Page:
Housing costs due to rapidly rising rents have led to an upsurge in benefits claims from working people, there is not enough support for them and while I welcome a rent cap if it ever comes to be, in the here and now we have to deal with an influx of people who are priced out of the areas they made popular, a never ending cycle methinks. Shelter just reports the facts and due to their own internal employment issues are not as valuable as they once were. What we need in my opinion is a rapid use of compulsory purchase powers on empty homes, some of which have been derelict for years, hand them to social landlords with interest free grants and use them to reduce rents locally by reducing supply and demand problems. This would save billions long term, also stop right to buy, this has now been shown to be a failed policy. garym
  • Score: 4

7:45pm Thu 22 May 14

fabster says...

garym wrote:
Housing costs due to rapidly rising rents have led to an upsurge in benefits claims from working people, there is not enough support for them and while I welcome a rent cap if it ever comes to be, in the here and now we have to deal with an influx of people who are priced out of the areas they made popular, a never ending cycle methinks. Shelter just reports the facts and due to their own internal employment issues are not as valuable as they once were. What we need in my opinion is a rapid use of compulsory purchase powers on empty homes, some of which have been derelict for years, hand them to social landlords with interest free grants and use them to reduce rents locally by reducing supply and demand problems. This would save billions long term, also stop right to buy, this has now been shown to be a failed policy.
"Hand them to social landlords" > some of whom are Councillors in their own wards. I don't think this is a good idea. Certainly not in Walthamstow, since there are a few Councillors who have become very wealthy through being landlords in their own wards, letting out properties to their constituents.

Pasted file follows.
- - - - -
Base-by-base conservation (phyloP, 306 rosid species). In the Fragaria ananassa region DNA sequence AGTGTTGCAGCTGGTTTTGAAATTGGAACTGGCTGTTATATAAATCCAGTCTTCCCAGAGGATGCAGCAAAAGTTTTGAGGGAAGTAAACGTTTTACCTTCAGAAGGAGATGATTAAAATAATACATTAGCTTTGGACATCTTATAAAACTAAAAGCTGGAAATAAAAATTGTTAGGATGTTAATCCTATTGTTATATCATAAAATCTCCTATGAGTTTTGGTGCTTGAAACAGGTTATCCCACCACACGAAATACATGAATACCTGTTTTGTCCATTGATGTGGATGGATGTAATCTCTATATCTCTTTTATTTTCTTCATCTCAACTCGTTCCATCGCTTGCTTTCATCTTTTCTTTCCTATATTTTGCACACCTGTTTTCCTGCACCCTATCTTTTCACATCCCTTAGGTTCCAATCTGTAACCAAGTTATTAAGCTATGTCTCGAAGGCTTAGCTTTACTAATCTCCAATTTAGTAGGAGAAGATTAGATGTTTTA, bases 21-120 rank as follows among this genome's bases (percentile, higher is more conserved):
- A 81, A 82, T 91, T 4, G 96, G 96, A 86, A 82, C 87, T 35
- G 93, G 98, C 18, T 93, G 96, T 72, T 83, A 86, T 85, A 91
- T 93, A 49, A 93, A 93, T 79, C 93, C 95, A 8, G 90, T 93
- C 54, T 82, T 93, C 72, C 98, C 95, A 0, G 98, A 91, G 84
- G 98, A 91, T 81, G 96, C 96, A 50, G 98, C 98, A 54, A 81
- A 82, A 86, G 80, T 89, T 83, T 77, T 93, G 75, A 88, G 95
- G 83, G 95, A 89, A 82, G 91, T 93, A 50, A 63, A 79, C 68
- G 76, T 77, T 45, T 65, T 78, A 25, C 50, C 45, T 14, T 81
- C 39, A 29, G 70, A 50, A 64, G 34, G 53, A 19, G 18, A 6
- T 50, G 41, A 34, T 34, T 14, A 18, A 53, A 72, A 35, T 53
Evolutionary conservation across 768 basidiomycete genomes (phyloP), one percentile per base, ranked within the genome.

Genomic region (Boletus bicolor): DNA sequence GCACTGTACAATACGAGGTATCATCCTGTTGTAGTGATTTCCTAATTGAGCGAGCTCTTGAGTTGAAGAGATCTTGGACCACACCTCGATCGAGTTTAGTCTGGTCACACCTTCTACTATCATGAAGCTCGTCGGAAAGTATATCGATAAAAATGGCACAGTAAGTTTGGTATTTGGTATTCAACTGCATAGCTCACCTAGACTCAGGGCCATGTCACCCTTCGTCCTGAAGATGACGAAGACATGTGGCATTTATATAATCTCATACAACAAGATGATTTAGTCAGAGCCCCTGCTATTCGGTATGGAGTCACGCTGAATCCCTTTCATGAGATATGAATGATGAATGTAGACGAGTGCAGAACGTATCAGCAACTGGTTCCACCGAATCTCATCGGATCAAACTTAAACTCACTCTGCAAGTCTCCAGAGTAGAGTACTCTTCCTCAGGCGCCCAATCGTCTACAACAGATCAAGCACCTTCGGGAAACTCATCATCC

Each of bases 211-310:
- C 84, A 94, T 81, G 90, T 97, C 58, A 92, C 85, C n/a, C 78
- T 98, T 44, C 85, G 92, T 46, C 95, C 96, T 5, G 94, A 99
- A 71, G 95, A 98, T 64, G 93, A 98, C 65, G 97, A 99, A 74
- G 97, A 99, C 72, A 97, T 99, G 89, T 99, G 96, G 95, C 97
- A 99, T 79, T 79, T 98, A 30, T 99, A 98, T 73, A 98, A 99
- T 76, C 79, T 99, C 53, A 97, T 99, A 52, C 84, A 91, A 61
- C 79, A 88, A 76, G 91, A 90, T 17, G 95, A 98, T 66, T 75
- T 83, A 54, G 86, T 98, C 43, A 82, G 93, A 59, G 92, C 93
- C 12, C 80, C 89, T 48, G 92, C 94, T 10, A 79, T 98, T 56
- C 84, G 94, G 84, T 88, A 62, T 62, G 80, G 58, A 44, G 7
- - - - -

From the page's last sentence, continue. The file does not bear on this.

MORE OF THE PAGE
[quote][p][bold]garym[/bold] wrote: Housing costs due to rapidly rising rents have led to an upsurge in benefits claims from working people, there is not enough support for them and while I welcome a rent cap if it ever comes to be, in the here and now we have to deal with an influx of people who are priced out of the areas they made popular, a never ending cycle methinks. Shelter just reports the facts and due to their own internal employment issues are not as valuable as they once were. What we need in my opinion is a rapid use of compulsory purchase powers on empty homes, some of which have been derelict for years, hand them to social landlords with interest free grants and use them to reduce rents locally by reducing supply and demand problems. This would save billions long term, also stop right to buy, this has now been shown to be a failed policy.[/p][/quote]"Hand them to social landlords" > some of whom are Councillors in their own wards. I don't think this is a good idea. Certainly not in Walthamstow, since there are a few Councillors who have become very wealthy through being landlords in their own wards, letting out properties to their constituents. fabster
  • Score: 3